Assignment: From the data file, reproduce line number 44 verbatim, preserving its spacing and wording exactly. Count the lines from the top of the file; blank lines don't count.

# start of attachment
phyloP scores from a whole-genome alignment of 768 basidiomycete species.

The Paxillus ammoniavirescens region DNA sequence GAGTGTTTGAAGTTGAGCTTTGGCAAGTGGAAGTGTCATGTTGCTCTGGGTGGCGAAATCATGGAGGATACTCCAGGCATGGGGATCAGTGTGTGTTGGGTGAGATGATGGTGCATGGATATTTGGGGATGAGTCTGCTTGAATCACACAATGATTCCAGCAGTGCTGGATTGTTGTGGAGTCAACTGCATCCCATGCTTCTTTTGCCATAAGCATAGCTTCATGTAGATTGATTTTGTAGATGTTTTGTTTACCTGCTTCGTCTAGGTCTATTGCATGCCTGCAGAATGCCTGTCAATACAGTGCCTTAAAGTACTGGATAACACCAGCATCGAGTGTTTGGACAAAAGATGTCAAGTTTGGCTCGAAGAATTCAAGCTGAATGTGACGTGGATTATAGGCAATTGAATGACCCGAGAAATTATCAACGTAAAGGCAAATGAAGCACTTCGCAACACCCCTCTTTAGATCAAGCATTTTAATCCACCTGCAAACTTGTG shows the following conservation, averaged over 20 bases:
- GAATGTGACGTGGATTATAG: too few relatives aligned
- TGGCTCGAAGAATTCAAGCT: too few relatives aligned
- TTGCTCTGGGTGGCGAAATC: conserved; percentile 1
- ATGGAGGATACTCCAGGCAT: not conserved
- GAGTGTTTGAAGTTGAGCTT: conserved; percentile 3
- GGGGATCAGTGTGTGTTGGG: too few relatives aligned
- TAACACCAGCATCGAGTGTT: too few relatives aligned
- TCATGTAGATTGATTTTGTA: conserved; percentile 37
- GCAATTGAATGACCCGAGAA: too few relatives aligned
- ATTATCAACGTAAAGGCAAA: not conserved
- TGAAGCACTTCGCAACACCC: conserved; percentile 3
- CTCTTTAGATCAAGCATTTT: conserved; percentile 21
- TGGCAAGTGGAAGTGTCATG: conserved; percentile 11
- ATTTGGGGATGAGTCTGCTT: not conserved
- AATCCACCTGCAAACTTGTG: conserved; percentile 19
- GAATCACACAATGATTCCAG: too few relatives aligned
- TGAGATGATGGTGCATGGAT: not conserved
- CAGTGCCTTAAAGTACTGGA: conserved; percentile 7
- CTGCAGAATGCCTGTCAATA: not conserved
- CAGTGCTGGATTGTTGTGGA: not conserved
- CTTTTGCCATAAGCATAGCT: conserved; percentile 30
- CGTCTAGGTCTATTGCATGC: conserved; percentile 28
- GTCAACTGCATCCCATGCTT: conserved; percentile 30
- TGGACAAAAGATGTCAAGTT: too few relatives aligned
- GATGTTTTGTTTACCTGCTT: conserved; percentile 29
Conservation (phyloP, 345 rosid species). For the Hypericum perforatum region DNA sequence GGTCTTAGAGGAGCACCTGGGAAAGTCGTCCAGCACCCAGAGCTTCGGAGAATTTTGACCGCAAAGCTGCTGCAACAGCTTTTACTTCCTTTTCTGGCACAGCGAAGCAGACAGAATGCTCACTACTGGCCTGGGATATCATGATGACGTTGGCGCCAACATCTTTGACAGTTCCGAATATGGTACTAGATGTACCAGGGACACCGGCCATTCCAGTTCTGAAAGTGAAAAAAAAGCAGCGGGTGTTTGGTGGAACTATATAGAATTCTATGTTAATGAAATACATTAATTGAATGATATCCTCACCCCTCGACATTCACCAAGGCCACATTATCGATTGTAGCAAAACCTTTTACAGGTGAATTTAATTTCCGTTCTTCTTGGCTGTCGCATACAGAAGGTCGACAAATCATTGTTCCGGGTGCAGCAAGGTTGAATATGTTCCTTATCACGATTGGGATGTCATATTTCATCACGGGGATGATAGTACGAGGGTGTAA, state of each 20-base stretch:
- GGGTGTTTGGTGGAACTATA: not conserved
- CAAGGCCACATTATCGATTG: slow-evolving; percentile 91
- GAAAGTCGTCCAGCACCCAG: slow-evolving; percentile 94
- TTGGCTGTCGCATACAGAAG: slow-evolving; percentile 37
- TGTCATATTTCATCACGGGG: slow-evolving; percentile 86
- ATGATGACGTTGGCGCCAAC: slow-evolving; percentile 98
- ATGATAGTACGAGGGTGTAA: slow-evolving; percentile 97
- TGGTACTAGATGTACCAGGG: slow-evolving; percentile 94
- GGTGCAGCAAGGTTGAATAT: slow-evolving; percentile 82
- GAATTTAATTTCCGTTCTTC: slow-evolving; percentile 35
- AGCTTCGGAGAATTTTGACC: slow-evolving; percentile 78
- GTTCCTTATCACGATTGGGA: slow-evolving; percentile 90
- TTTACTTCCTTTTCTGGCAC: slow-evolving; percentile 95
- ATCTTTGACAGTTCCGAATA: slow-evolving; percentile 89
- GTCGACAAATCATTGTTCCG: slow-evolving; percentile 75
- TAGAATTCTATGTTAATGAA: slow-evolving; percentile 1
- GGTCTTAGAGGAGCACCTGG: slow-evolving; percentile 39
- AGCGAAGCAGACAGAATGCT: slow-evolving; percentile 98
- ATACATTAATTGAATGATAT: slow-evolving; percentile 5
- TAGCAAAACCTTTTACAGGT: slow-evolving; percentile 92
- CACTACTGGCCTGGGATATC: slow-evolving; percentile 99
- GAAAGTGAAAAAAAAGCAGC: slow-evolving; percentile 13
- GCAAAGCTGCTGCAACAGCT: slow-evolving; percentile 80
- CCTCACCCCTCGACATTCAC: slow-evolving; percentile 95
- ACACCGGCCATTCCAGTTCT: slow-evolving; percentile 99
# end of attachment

- TAGAATTCTATGTTAATGAA: slow-evolving; percentile 1